Illingworth remained on Nestle's payroll until June 1, 1994, and was given an additional two months as severance pay when he failed to obtain other employment by June 1, 1994. See Cannon Decl. at P4. In September 1994, some six months after the termination decision, Illingworth was identified by a Suburban Learning Center, Inc. Learning Consultant as having "test results...consistent with a perceptual impairment/learning disability commonly known as dyslexia." Illingworth Dep. at 120-122 and Dep. Ex. 9.
In late April, 1994, after his termination, Illingworth asked to see the Human Resource Manual. He had never reviewed the provision about termination benefits before April 29, 1994. See Dep. at 74:12-18. The termination benefits policy, issued on March 1, 1994 and only circulated to Human Resources staff (not Nestle employees) for guidance purposes, see Peebles Decl. at P4, applies in cases where an employee has been terminated because of a "job elimination, consolidation, or displacement caused by a closure, reduction in workforce, divestiture, or restructuring ...." Id., Attachment A. Nestle does not have a policy of providing salary continuation or similar severance benefits to employees terminated because of performance deficiencies. See id. at P2.
Summary judgment is not a disfavored procedural shortcut, but rather an essential thread in the fabric of the Federal Rules that eliminates unfounded claims without recourse to a costly and lengthy trial. See Celotex Corp. v. Catrett, 477 U.S. 317, 327, 91 L. Ed. 2d 265, 106 S. Ct. 2548 (1986). Summary judgment is appropriate only "if the pleadings, depositions, answers to interrogatories, and admissions on file, together with the affidavits, if any, show that there is no genuine issue as to any material fact and that the moving party is entitled to a judgment as a matter of law." Fed. R. Civ. P. 56(c). The burden of showing that no genuine issue of material fact exists rests initially on the moving party. See Goodman v. Mead Johnson & Co., 534 F.2d 566, 573 (3d Cir. 1976), cert. denied, 429 U.S. 1038, 50 L. Ed. 2d 748, 97 S. Ct. 732 (1977). "This burden...may be discharged by 'showing'...that there is an absence of evidence to support the nonmoving party's case." Celotex Corp. v. Catrett, 477 U.S. at 325. All evidence submitted must be viewed in the light most favorable to the nonmoving party. See Matsushita Elec. Indus. Co., Ltd. v. Zenith Radio Corp., 475 U.S. 574, 587, 89 L. Ed. 2d 538, 106 S. Ct. 1348 (1986).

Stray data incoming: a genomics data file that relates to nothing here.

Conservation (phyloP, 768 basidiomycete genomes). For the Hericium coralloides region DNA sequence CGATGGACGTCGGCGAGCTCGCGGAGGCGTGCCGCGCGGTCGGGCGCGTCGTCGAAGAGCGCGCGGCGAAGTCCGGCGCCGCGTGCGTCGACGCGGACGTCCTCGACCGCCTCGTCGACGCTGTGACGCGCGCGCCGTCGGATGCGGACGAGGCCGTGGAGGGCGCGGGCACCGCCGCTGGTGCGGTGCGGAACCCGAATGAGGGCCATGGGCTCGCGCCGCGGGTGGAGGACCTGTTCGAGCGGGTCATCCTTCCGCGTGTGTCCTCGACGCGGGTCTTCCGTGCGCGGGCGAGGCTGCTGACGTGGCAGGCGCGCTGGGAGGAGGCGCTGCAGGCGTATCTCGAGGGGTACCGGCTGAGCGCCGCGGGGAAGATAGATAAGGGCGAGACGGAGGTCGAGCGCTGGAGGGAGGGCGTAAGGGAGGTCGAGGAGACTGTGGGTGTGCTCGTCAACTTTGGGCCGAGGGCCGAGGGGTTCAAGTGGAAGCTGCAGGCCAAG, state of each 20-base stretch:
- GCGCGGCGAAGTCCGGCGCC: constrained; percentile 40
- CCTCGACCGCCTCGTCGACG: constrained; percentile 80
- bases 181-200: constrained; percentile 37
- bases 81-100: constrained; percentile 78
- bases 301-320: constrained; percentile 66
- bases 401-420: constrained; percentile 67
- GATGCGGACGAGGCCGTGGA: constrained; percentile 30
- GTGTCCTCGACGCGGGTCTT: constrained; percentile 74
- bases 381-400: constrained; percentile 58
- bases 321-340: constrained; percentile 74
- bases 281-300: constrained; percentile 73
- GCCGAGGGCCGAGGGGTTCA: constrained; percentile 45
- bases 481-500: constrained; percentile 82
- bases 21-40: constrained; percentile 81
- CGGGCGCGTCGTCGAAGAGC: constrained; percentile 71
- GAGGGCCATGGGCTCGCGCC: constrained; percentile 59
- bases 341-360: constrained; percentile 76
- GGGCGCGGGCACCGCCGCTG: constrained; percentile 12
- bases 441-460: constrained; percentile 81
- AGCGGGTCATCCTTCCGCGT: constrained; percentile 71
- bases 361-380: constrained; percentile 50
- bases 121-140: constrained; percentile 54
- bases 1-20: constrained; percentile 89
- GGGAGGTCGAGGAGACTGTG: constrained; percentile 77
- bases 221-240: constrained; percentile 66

Once a properly supported motion for summary judgment has been made, the burden shifts to the nonmoving party to "set forth specific facts showing that there is a genuine issue for trial." Fed. R. Civ. P. 56(e); Anderson v. Liberty Lobby, Inc., 477 U.S. 242, 247-48, 91 L. Ed. 2d 202, 106 S. Ct. 2505 (1986). No issue for trial exists unless the nonmoving party can demonstrate sufficient evidence favoring the nonmoving party such that a reasonable jury could return a verdict in that party's favor. See id. at 249.
Americans With Disabilities Act Claim
The ADA provides that no covered employer shall discriminate against "a qualified individual with a disability because of the disability of such individual" in any of the "terms, conditions [or] privileges of employment." 42 U.S.C. § 12112(a). It not only outlines an antidiscrimination regime, but also imposes upon employers the duty to reasonably accommodate the known disabilities of employees or applicants unless to do so would present an undue hardship for the employer. See 42 U.S.C. § 12112(b)(5)(A).